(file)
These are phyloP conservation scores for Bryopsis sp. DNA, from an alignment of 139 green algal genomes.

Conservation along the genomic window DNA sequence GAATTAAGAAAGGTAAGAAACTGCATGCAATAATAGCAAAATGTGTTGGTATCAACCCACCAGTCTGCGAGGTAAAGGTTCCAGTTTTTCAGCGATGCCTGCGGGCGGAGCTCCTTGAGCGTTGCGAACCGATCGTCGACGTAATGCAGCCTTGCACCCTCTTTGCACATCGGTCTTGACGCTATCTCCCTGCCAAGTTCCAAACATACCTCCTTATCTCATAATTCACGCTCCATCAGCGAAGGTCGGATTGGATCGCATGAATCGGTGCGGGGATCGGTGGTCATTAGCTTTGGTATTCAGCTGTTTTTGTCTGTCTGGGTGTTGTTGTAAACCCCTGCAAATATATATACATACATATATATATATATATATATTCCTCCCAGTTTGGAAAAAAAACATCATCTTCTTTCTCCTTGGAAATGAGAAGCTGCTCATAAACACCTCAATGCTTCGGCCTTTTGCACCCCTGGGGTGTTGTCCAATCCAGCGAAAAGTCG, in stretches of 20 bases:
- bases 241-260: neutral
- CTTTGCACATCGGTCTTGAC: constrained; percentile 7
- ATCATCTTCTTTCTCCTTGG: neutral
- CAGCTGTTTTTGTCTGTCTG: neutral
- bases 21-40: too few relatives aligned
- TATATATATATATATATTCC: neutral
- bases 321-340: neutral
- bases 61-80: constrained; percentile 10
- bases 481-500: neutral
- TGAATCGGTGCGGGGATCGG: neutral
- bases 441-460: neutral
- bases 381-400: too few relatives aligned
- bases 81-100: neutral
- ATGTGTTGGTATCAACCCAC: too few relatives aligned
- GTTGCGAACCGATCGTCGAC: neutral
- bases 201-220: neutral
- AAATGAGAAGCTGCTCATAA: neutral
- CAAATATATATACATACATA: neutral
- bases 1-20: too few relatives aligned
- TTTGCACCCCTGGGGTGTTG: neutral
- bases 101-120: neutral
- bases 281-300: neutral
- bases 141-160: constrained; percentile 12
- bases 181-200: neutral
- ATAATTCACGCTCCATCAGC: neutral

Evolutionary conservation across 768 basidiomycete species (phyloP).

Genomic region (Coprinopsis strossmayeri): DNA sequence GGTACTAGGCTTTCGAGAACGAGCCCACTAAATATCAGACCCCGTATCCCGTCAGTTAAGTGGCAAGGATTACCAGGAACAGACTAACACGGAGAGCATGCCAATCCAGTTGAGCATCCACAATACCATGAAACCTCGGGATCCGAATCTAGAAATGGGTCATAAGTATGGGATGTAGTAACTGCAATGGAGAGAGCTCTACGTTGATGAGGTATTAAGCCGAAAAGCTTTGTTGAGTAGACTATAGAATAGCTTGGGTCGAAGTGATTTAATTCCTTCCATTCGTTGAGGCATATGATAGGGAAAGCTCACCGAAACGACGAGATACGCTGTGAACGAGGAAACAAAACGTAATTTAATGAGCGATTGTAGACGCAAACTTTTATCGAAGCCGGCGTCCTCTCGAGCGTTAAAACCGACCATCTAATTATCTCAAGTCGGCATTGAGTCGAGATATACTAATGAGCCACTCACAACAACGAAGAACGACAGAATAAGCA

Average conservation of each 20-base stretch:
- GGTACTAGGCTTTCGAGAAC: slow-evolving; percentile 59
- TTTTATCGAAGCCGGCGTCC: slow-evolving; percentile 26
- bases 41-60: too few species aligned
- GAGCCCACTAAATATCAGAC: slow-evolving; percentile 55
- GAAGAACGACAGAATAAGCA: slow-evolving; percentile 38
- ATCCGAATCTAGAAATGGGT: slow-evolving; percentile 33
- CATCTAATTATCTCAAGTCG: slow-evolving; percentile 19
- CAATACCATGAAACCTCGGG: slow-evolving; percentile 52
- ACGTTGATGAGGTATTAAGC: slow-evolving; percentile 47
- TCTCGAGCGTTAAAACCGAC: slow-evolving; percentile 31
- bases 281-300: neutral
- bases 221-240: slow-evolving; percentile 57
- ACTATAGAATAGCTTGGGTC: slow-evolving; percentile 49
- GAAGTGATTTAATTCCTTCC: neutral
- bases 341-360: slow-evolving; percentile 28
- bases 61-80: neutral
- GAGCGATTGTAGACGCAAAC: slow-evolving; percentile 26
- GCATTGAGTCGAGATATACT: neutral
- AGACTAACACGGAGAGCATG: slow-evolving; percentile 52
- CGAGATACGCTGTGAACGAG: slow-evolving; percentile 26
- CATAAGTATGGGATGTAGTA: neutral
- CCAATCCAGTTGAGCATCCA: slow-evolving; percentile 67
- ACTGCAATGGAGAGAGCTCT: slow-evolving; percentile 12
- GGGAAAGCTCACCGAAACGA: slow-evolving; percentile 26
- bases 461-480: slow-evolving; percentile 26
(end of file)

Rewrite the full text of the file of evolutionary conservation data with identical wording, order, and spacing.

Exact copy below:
These are phyloP conservation scores for Bryopsis sp. DNA, from an alignment of 139 green algal genomes.

Conservation along the genomic window DNA sequence GAATTAAGAAAGGTAAGAAACTGCATGCAATAATAGCAAAATGTGTTGGTATCAACCCACCAGTCTGCGAGGTAAAGGTTCCAGTTTTTCAGCGATGCCTGCGGGCGGAGCTCCTTGAGCGTTGCGAACCGATCGTCGACGTAATGCAGCCTTGCACCCTCTTTGCACATCGGTCTTGACGCTATCTCCCTGCCAAGTTCCAAACATACCTCCTTATCTCATAATTCACGCTCCATCAGCGAAGGTCGGATTGGATCGCATGAATCGGTGCGGGGATCGGTGGTCATTAGCTTTGGTATTCAGCTGTTTTTGTCTGTCTGGGTGTTGTTGTAAACCCCTGCAAATATATATACATACATATATATATATATATATATTCCTCCCAGTTTGGAAAAAAAACATCATCTTCTTTCTCCTTGGAAATGAGAAGCTGCTCATAAACACCTCAATGCTTCGGCCTTTTGCACCCCTGGGGTGTTGTCCAATCCAGCGAAAAGTCG, in stretches of 20 bases:
- bases 241-260: neutral
- CTTTGCACATCGGTCTTGAC: constrained; percentile 7
- ATCATCTTCTTTCTCCTTGG: neutral
- CAGCTGTTTTTGTCTGTCTG: neutral
- bases 21-40: too few relatives aligned
- TATATATATATATATATTCC: neutral
- bases 321-340: neutral
- bases 61-80: constrained; percentile 10
- bases 481-500: neutral
- TGAATCGGTGCGGGGATCGG: neutral
- bases 441-460: neutral
- bases 381-400: too few relatives aligned
- bases 81-100: neutral
- ATGTGTTGGTATCAACCCAC: too few relatives aligned
- GTTGCGAACCGATCGTCGAC: neutral
- bases 201-220: neutral
- AAATGAGAAGCTGCTCATAA: neutral
- CAAATATATATACATACATA: neutral
- bases 1-20: too few relatives aligned
- TTTGCACCCCTGGGGTGTTG: neutral
- bases 101-120: neutral
- bases 281-300: neutral
- bases 141-160: constrained; percentile 12
- bases 181-200: neutral
- ATAATTCACGCTCCATCAGC: neutral

Evolutionary conservation across 768 basidiomycete species (phyloP).

Genomic region (Coprinopsis strossmayeri): DNA sequence GGTACTAGGCTTTCGAGAACGAGCCCACTAAATATCAGACCCCGTATCCCGTCAGTTAAGTGGCAAGGATTACCAGGAACAGACTAACACGGAGAGCATGCCAATCCAGTTGAGCATCCACAATACCATGAAACCTCGGGATCCGAATCTAGAAATGGGTCATAAGTATGGGATGTAGTAACTGCAATGGAGAGAGCTCTACGTTGATGAGGTATTAAGCCGAAAAGCTTTGTTGAGTAGACTATAGAATAGCTTGGGTCGAAGTGATTTAATTCCTTCCATTCGTTGAGGCATATGATAGGGAAAGCTCACCGAAACGACGAGATACGCTGTGAACGAGGAAACAAAACGTAATTTAATGAGCGATTGTAGACGCAAACTTTTATCGAAGCCGGCGTCCTCTCGAGCGTTAAAACCGACCATCTAATTATCTCAAGTCGGCATTGAGTCGAGATATACTAATGAGCCACTCACAACAACGAAGAACGACAGAATAAGCA

Average conservation of each 20-base stretch:
- GGTACTAGGCTTTCGAGAAC: slow-evolving; percentile 59
- TTTTATCGAAGCCGGCGTCC: slow-evolving; percentile 26
- bases 41-60: too few species aligned
- GAGCCCACTAAATATCAGAC: slow-evolving; percentile 55
- GAAGAACGACAGAATAAGCA: slow-evolving; percentile 38
- ATCCGAATCTAGAAATGGGT: slow-evolving; percentile 33
- CATCTAATTATCTCAAGTCG: slow-evolving; percentile 19
- CAATACCATGAAACCTCGGG: slow-evolving; percentile 52
- ACGTTGATGAGGTATTAAGC: slow-evolving; percentile 47
- TCTCGAGCGTTAAAACCGAC: slow-evolving; percentile 31
- bases 281-300: neutral
- bases 221-240: slow-evolving; percentile 57
- ACTATAGAATAGCTTGGGTC: slow-evolving; percentile 49
- GAAGTGATTTAATTCCTTCC: neutral
- bases 341-360: slow-evolving; percentile 28
- bases 61-80: neutral
- GAGCGATTGTAGACGCAAAC: slow-evolving; percentile 26
- GCATTGAGTCGAGATATACT: neutral
- AGACTAACACGGAGAGCATG: slow-evolving; percentile 52
- CGAGATACGCTGTGAACGAG: slow-evolving; percentile 26
- CATAAGTATGGGATGTAGTA: neutral
- CCAATCCAGTTGAGCATCCA: slow-evolving; percentile 67
- ACTGCAATGGAGAGAGCTCT: slow-evolving; percentile 12
- GGGAAAGCTCACCGAAACGA: slow-evolving; percentile 26
- bases 461-480: slow-evolving; percentile 26